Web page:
What This Can Look Like?

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Physical support

Doulas support birthing families, to maintain a sense of control, comfort, and confidence. Aspects of physical support provided by a doula may include:

Light touch through, massage or foot rubs

Applying counterpressure on the hips, lower back, wherever the birthing person feels most comfortable

Relaxation, breathing techniques, using a Rebozo or other Spinning Babies® techniques to help fetal positioning

Creating a private, undisturbed, calm environment assisting with water therapy (bath, shower)

Assisting the birthing person in walking, keeping mobile and various labour positions and ensuring the birthing person is well nourished

Applying hot or cold washcloths to the forehead, back, or shoulders


Emotional support

One of the doula’s primary goals is to care for the mother’s emotional health and enhance her ability to have a positive birth experience and feel a sense of pride. Doulas may provide the following types of emotional support to the birthing person and their partner:

Continuous presence




Helping the birthing person see themselves or their situation more positively

Showing a caring attitude

Acceptance of what the birthing person wants

Helping the birthing person and partner work through fears and self-doubt

Debriefing after the birth—listening to the mother with empathy


Informational support

Doulas support the birthing person and their partner to stay informed about what’s going on with labour, as well as providing them with access to evidence-based information about birth options.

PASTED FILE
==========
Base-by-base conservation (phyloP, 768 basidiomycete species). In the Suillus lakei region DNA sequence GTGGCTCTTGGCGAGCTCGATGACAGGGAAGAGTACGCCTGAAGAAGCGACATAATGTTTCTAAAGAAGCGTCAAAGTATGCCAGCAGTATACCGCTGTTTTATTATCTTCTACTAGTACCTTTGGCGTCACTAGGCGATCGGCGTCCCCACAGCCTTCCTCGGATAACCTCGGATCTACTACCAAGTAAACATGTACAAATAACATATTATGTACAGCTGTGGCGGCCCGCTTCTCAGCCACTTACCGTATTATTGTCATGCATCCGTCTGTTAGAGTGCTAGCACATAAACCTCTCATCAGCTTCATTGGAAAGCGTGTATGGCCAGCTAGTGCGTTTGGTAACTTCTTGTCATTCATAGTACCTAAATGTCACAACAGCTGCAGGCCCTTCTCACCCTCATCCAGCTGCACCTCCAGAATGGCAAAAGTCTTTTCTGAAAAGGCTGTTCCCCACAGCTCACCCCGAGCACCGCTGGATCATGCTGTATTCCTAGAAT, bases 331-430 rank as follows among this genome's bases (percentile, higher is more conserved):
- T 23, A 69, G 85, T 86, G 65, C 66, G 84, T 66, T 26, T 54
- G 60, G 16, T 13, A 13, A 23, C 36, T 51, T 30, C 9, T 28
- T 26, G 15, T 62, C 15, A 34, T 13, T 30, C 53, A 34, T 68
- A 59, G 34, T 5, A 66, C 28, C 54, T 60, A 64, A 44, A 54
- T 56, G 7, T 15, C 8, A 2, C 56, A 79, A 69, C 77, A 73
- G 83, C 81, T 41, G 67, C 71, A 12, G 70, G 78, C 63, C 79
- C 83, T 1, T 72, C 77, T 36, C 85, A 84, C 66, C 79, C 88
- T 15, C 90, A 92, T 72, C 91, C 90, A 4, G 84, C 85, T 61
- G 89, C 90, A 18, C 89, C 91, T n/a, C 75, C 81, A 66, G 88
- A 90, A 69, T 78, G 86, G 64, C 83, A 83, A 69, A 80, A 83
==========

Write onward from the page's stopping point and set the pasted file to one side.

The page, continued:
Guiding the birthing person and their partner through labour

Suggesting techniques in labour, such as breathing, relaxation techniques, movement, and positioning

Helping them find evidence-based information about different options in pregnancy and childbirth

Helping explain medical procedures before or as they occur

Helping the partner understand what’s going on with their loved one’s labour



“Advocacy is defined as supporting the birthing person in their right to make decisions about their own body and baby”- Evidence Based Birth Advocacy can take many forms—most of which do not include speaking on behalf of the birthing person. Some examples of advocacy that doulas have described include:

Encouraging the birthing person or their partner to ask questions and verbalize their preferences

Asking the birthing person what they want

Supporting the birthing person’s decision

Amplifying the mother’s voice if she is being dismissed, ignored, or not heard, “Excuse me, she’s trying to tell you something. I wasn’t sure if you heard her or not”

Creating space and time for the birthing family so that they can ask questions, gather evidence-based information, and make decisions without feeling pressured

Facilitating open and honest communication between the parents and care providers

Teaching the birthing person and partner positive communication techniques

If a birthing person is not aware that a provider is about to perform an intervention, the doula could point out what it appears the care provider is about to do and ask the birthing person if they have any questions about what is about to happen

What Doula’s Don’t Do→